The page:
Sagaree Sengupta's translation carries the reader along into a different world. You can almost see the events unfolding before you as Kale Khan gets caught, but is pardoned by the emperor. He even gets the myna that he stole. But now the British Resident wants that myna.
The original Urdu story was by Naiyer Masud. While the cover mentions Naiyer Masud and art by Premola Ghose, there is no mention of the translator.
- R. Krithika.
The story is set during the reign of Sultan Wajid Ali Shah in Lucknow. Kale Khan's daughter, who is also named Falak Ara, takes instant liking for the mynah. But her joy is short-lived. The king arrives in the garden one day and asks, "I don't see Falak Ara today." Nabi Baksh, the minister, tries to pacify the King. But Kale Khan is exasperated. He rushes home and manages to convince his daughter that the mynah needs to be taken to the hospital as 'she is in a bad shape'.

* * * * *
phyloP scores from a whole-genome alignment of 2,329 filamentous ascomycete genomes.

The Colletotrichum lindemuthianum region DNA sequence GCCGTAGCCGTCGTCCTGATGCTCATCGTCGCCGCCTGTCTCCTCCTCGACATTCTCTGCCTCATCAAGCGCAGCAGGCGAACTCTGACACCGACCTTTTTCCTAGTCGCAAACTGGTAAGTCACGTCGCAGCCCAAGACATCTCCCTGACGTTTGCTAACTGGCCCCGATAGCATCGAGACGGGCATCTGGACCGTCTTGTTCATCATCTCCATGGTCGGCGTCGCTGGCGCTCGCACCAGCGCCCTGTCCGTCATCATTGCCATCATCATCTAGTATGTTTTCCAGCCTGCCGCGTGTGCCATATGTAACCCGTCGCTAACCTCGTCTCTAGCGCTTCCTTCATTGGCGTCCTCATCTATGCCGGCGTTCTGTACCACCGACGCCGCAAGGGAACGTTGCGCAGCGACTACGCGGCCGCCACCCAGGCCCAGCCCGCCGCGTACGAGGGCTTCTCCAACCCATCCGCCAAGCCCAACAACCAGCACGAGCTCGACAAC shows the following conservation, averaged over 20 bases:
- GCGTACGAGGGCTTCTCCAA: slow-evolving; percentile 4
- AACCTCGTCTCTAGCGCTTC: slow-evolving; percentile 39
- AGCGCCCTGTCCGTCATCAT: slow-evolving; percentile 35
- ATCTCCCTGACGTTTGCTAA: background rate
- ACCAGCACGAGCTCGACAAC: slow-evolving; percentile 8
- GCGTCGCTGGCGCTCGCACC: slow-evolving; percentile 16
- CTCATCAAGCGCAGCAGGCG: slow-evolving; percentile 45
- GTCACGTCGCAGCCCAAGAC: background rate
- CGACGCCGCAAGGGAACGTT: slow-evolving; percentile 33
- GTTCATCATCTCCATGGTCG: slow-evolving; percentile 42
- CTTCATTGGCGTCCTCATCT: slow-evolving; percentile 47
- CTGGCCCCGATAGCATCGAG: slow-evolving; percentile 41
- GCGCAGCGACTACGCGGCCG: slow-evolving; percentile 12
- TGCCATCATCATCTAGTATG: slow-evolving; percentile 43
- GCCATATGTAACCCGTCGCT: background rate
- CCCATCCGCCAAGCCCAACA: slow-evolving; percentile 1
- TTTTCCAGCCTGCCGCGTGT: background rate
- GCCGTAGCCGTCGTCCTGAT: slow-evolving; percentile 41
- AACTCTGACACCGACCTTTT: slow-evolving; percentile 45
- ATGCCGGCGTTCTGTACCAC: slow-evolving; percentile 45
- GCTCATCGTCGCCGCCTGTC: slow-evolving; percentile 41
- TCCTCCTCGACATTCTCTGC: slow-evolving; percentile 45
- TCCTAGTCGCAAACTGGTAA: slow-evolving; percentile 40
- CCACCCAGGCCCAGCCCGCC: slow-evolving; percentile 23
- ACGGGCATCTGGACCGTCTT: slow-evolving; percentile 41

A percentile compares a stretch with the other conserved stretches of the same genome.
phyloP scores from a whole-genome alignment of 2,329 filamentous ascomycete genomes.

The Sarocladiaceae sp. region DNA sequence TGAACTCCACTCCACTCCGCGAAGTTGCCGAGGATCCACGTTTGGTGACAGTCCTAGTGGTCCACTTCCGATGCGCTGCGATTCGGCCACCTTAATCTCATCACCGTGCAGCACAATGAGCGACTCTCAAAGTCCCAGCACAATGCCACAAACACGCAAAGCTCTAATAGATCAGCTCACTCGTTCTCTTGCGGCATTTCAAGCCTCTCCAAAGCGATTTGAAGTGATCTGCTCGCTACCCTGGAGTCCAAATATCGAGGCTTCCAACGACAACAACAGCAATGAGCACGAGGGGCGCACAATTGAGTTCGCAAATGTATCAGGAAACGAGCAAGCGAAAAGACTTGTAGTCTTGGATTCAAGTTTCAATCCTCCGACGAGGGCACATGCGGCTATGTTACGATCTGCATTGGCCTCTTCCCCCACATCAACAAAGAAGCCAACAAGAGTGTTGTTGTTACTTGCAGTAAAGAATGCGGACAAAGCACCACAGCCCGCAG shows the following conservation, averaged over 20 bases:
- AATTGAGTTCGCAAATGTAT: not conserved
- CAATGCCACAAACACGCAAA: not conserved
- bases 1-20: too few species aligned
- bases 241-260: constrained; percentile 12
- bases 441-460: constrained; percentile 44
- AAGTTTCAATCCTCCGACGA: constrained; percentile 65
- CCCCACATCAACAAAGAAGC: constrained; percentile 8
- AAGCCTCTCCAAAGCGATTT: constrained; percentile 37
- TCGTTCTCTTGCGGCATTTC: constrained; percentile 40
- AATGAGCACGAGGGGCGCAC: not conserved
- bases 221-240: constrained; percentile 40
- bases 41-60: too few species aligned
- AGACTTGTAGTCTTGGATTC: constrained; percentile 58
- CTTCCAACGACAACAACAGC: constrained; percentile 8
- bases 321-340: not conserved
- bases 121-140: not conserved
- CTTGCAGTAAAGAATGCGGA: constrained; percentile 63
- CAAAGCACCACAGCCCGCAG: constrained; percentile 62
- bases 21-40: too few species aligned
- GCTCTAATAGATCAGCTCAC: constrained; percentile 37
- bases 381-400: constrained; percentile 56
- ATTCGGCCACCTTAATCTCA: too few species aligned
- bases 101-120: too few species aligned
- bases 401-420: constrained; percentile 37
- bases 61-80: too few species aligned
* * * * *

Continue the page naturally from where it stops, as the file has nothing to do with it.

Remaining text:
The birds are the centre of attraction at the garden as they enthrall the royal guests with their songs. But it's Falak Ara which is the cynosure of all eyes when it starts singing. Kale Khan can't believe it. will Kale Khan get a royal pardon. Read the book to find out more about Falak Ara and her mynah.
The story, originally writeen in Urdu, is a fine work of translation. Apart from written in a simple language, there are pictorial illustrations, bringing the story and the ancient age come alive. the innocence of childhood and the seriousness of theft as an offence are interwoven well to bring out a delightful tale. A recommend purchase for all who simply love good stories.